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Q. What’s wrong with privatization?

A. Nothing’s wrong with the private sector if you’re buying a pair of socks or a bar of soap. Plenty’s wrong with privatization if you treat our hospitals and our water supply like products to be sold for a profit.

Privatization threatens the quality and safety of public services and reduces our access and control. Taxpayers pay more and communities lose good jobs.

The services we have today aren’t perfect. But at least we have the opportunity to change and improve them. Once they become a corporate product, we lose control. You just have to look at American health care. Or British water. Corporations will buy the politicians and bamboozle the media to protect their cash cows – our valued services.

Q. But isn’t the private sector cheaper?

A. In our experience, the promised savings are a shell game. And if you look at the reports of auditors-general, you’ll see they agree.

Any savings come from fewer staff earning lower wages. Yet as front-line staff are cut, executive salaries jump and profits grow so in the end, the public pays the same or more for inferior services.

Besides, there are a lot of hidden costs to privatization. After a service has been contracted out, costs escalate quickly, with the taxpayer covering any losses and corporations pocketing tidy profits.

Q. If governments lack the funds, why not turn to the private sector?

A. Let’s not forget that the federal government and most provincial governments have a budget surplus. So it’s not a question of not having funds. It’s a question of how they choose to spend them – directly, assuring quality services or by privatizing, boosting corporate profits.

It’s true municipal governments are cash-strapped and facing some hefty infrastructure bills. Municipalities were hit hard by the down loading madness, from Ottawa to the pro-vinces to the municipalities, and something has to be done.

But privatization isn’t the way to ensure there’s adequate funding for local services. On the contrary, it just leads to higher costs and loss of local control.

Q. But we can’t increase public debt, can we?

A. When we’re building schools or water treatment plants or roads, it makes more sense to publicly finance projects than rely on dubious joint ventures with the private sector.

Governments – even the most cash-strapped of governments – can borrow money more cheaply than private corporations. And the term of government bonds is normally much shorter. So it makes no sense to pay more through lease arrangements when you can save money while protecting public ownership.

Q. Aren’t you just trying to protect jobs?

A. There’s nothing wrong with protecting jobs.

The whole economy – private sector included – benefits from good jobs. This is especially true in small communities and for women, for whom public sector jobs remain a lifeline. And Canadians recognize this. That’s why three quarters of Canadians are concerned that privatization means good jobs in the local economy will be lost.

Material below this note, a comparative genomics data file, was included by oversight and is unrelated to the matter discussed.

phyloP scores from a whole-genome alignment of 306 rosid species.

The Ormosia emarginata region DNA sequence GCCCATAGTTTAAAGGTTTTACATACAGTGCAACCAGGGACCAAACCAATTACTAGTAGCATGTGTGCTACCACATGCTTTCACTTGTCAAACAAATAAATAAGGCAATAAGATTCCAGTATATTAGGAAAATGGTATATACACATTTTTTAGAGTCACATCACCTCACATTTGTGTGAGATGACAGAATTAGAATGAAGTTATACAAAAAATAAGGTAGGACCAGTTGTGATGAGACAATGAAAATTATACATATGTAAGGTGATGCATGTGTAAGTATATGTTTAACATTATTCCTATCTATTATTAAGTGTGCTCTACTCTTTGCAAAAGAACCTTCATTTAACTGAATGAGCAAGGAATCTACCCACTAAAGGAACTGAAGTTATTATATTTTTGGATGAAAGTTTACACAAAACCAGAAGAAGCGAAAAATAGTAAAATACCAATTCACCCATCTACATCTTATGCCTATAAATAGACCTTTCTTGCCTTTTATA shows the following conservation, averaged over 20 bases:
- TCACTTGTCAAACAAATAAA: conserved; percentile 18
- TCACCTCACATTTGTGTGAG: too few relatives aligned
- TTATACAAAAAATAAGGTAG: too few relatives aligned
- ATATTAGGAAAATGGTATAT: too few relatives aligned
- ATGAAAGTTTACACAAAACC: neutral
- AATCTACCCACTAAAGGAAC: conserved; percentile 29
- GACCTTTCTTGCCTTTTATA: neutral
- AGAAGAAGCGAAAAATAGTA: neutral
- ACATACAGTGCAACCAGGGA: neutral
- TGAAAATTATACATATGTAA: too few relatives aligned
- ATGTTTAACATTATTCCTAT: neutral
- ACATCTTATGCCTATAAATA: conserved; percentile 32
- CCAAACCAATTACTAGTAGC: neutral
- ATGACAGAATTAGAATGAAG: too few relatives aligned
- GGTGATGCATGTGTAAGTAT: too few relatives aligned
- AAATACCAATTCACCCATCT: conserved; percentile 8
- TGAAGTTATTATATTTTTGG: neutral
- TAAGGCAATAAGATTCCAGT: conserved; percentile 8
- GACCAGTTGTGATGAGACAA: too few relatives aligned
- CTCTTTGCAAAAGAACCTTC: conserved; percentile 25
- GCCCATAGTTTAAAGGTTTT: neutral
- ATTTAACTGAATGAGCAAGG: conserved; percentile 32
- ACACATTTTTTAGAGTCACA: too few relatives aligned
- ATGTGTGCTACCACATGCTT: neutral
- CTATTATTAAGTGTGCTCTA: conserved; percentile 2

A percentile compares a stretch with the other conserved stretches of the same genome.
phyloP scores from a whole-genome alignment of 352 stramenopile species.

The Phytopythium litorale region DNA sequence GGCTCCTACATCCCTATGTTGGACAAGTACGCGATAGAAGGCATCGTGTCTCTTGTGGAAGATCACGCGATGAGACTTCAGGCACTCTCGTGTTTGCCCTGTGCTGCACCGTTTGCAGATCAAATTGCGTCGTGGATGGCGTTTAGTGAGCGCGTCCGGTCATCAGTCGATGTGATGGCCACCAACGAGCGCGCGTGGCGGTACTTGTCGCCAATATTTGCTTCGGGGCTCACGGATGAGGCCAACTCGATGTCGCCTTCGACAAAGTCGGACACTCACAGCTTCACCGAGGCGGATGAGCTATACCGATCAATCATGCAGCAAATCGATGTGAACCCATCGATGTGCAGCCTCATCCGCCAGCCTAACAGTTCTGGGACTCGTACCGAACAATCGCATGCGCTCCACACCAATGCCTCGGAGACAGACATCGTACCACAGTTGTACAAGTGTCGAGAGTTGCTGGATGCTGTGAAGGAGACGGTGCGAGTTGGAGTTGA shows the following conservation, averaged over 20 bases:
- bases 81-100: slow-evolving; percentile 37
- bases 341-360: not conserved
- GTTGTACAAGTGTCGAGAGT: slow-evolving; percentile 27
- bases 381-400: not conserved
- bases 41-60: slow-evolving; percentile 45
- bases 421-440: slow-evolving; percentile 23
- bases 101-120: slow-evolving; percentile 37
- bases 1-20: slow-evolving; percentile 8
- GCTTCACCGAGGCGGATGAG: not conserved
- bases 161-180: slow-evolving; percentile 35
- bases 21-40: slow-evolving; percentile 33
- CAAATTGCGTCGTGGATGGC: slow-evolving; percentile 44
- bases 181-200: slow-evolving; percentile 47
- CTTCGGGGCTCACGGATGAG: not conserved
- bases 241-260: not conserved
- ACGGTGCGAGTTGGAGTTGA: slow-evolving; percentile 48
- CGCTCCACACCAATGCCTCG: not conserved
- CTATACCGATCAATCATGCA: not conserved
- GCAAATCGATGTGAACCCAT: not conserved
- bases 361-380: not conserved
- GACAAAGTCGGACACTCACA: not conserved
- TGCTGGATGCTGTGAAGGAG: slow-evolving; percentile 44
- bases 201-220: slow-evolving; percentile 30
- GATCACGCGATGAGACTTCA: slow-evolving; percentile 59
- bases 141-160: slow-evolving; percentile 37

But it’s not just about jobs. It’s about who controls the services we count on. At the end of the day, privatization replaces good jobs with McJobs and quality public services with cash cows ready to be milked by their transna-

tional owners. That’s not the kind of country Canadians want to live in.

Q. I can understand why doctors and teachers should be in the public sector but why can’t you contract out cleaning or kitchen staff?

A. When you work in a hospital or a school, you see how important it is that all the staff work as a team. You see how much the quality of one service affects another.

So for example, in a hospital, where every day you find new strains of resistant bacteria, the quality of the housekeeping can be a matter of life and death. And you see that if patients aren’t receiving nutritious meals that are fresh and tasty, their health suffers. When you contract out these services, staff turnover skyrockets and quality and safety are jeopardized.

In schools, you see that if you contract out cleaning, again turnover increases. So you have strangers working in our schools and you find that the lunch room tables aren’t properly cleaned, placing the health and safety of our children at risk.

Q. So are you opposed to all privatization or just some?

A. Some things are better done by the private sector and we accept that. But just as we don’t want public sector socks, we also don’t want private sector schools.

Do we oppose a private construction company building a road or a school under contract? No. Public infrastructure has always involved private enterprise and that makes sense.

But some things are simply not for sale. Schools. Hospitals. Social services. Roads. Libraries. Water. Hydro. They are not for sale. They are not for lease. They’re not ‘profit centres’ to be managed like a Burger King. In these sectors, yes, we are opposed to all privatization.